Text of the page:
We leave Blois at 10 am on Saturday to drive to Orly Airport where we’re leaving the car in a somewhat suspicious-looking long-term parking lot near for the airport for 70 euros. If the car’s still there on our return, it’s a hassle-free way of get to the airport. Otherwise, we would have had to catch a train to Gare d’Austerlitz in Paris and taken a train out to the airport.
After my week of flu I seem to be having a relapse and the first thing I do on the Transavia flight to Malaga leaving at 4.35 pm is to nearly faint on the way back from the ladies. The hostess lies me down on a double seat and I sleep until our arrival at 7 pm. We collect our baggage and are relieved to see that the shuttle we booked at airportshuttles.com for 21 euro is waiting for us.
It’s quite balmy at 13°C. Malaga looks very clean and modern. The driver takes us to our boutique hotel . The rooms are small but very trendy. The sign behind the door says 200 euro but we are paying 72 euro per night, I guess because it’s winter. We leave our things and go to find a restaurant. Jean Michel says we’re near the sea so have to have fish.
At Bodeguita de Carlos that we find by accident, I order a grilled John Dory to share and Jean Michel eats about ¾ of it. I certainly can’t manage any more. All I really want to do is go to bed.
Next morning I am not feeling brilliant at all. We get dressed and go down for breakfast but the breakfast café is very busy and there are no tables. I start feeling really ill and we go back upstairs. Jean Michel goes down to secure a table and order coffee because I seem to be having orthostatic hypotension again and need to get the adrenaline pumping. We finally get served and Jean Michel has a buffet breakfast. I pull off a few bits of bread.
We decide to go straight to the coach station to take the 1 pm bus to Granada and I manage to eat a tortilla frances while Jean Michel has some sort of fish. The bus is new and takes 1 ¾ hour to get to Granada. It costs about 23 euro for both of us. From there we take a taxi to our rental accommodation. The sky is bright blue.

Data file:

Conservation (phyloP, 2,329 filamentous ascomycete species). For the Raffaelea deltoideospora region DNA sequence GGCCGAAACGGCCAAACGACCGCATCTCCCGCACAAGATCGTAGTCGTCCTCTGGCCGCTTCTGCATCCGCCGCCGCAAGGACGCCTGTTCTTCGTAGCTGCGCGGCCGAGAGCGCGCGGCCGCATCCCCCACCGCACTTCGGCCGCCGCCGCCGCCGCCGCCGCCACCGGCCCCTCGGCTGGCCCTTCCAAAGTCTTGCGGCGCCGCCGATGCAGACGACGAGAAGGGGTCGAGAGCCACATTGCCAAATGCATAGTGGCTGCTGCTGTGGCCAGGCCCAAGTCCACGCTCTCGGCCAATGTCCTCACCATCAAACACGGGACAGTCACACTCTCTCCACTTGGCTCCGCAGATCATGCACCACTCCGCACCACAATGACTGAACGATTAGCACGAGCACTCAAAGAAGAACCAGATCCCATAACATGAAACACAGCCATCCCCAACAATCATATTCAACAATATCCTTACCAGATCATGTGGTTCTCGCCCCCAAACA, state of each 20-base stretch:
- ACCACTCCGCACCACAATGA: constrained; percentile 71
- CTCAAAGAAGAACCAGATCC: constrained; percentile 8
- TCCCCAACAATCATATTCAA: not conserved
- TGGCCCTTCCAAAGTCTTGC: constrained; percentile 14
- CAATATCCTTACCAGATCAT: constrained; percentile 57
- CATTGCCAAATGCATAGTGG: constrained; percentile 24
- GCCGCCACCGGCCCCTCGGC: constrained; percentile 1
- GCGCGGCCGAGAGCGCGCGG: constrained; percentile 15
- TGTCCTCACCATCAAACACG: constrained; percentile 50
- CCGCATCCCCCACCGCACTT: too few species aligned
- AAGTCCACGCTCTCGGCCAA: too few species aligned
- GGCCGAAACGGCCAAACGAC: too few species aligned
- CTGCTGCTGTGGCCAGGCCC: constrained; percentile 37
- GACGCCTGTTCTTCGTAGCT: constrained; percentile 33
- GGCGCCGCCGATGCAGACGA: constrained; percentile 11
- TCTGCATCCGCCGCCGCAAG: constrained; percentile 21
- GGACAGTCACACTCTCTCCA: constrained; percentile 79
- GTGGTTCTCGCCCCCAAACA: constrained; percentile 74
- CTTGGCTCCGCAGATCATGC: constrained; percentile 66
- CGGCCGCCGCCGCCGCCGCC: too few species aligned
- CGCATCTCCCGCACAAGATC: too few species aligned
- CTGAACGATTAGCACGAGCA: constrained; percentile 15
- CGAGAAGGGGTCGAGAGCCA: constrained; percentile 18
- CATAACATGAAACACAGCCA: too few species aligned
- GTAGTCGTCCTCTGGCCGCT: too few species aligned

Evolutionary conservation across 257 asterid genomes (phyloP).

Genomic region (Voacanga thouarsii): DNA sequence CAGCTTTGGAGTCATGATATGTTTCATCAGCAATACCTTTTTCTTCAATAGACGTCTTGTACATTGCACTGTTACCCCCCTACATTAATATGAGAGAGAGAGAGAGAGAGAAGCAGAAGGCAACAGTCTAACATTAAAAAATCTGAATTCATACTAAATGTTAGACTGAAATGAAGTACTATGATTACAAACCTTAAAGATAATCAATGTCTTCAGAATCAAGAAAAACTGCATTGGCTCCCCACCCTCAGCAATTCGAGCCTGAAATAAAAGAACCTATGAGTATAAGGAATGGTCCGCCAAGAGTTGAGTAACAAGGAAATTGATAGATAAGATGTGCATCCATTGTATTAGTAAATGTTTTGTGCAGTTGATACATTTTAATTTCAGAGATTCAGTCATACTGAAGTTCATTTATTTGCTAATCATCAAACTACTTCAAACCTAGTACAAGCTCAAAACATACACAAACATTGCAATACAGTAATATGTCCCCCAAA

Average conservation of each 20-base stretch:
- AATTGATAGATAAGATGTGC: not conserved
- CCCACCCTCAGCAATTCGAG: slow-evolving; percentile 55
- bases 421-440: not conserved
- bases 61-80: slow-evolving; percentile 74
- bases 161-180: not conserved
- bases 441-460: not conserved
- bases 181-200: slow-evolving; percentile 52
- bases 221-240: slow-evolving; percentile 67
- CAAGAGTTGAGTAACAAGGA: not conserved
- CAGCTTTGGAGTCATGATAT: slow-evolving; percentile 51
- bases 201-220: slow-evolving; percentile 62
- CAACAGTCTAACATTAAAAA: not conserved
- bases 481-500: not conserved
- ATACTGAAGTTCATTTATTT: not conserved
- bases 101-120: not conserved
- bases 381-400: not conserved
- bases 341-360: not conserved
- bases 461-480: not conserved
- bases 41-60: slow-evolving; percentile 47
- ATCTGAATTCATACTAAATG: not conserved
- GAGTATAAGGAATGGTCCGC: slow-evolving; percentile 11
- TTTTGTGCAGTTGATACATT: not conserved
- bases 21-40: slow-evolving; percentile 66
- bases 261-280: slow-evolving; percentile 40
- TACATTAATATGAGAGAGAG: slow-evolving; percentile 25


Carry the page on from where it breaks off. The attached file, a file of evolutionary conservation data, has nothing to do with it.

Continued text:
A very unwelcoming Spanish woman with minimal English shows us the flat which is arranged on two stories. The two bedrooms (one about the size of a monk’s room) are on the first floor with a patio outside and a bathroom up three and down two steps. Great in the middle of the night! A narrow tiled staircase leads up to a living room and rudimentary kitchen with a large patio outside with a lovely view of the city walls.
None of it feels very warm with a current outside temperature of 10°C predicted to fall below zero during the week.
We unpack our belongings and see that apart from oil and vinegar, the kitchen has nothing else, not even a teapot. The bed doesn’t look wonderful and there is a large round window without a shutter that turns out to be lit by a street light. Sigh.
Our street is called Cuesta Alhacaba which means double hill. All is said. We walk up to the top of the old Albaicin quarter by which time I am completely exhausted of course but I love the houses and Moorish decoration along the way.
We get our first sighting of the famous Alhambra and wander through the gardens of the Palacio de los Cordova. At the bottom of the hill on the other side, we walk along the Darro River until we reach the main thoroughfare.
I’m suddenly hungry so we go into a bar called Minotoro where we order freshly squeezed orange drinks, some slices of goats cheese and what turns out to be French fries with mayonnaise and tomato ketchup on them! Not exactly what I feel like …
We decide to make our way home so we can have a siesta despite the fact that it’s near 6 pm but I’m feeling pretty exhausted at this point and we still have to climb our double hill to get back.
The house is gradually warming up but I’m still quite cold. It probably hasn’t been heated for a while even though we’ve turned the electric heaters up to maximum. We sleep for an hour or so.
Since there are no shops open on Sunday afternoon we still have no food so at about 8 pm (early by Spanish standards) we go looking for dinner. All those great tapas bars that we open during the afternoon are now closed but we eventually find a place called El Ladrillo selling grilled fish. Jean Michel misreads the menu and the waiter’s English is very basic so we end up with a large platter of fried seafood and a mixed salad. I eat the battered octopus pieces and half the salad but am not tempted by the rest.
Before we’re even finished, they’ve closed the kitchen, we’ve already paid and the waiter is whisking away our plates as soon as he can! We walk all the way down the hill for a decaff coffee (I must be crazy) and halfway back again to our cold house. I’m too tired by then to do anything else except go to bed!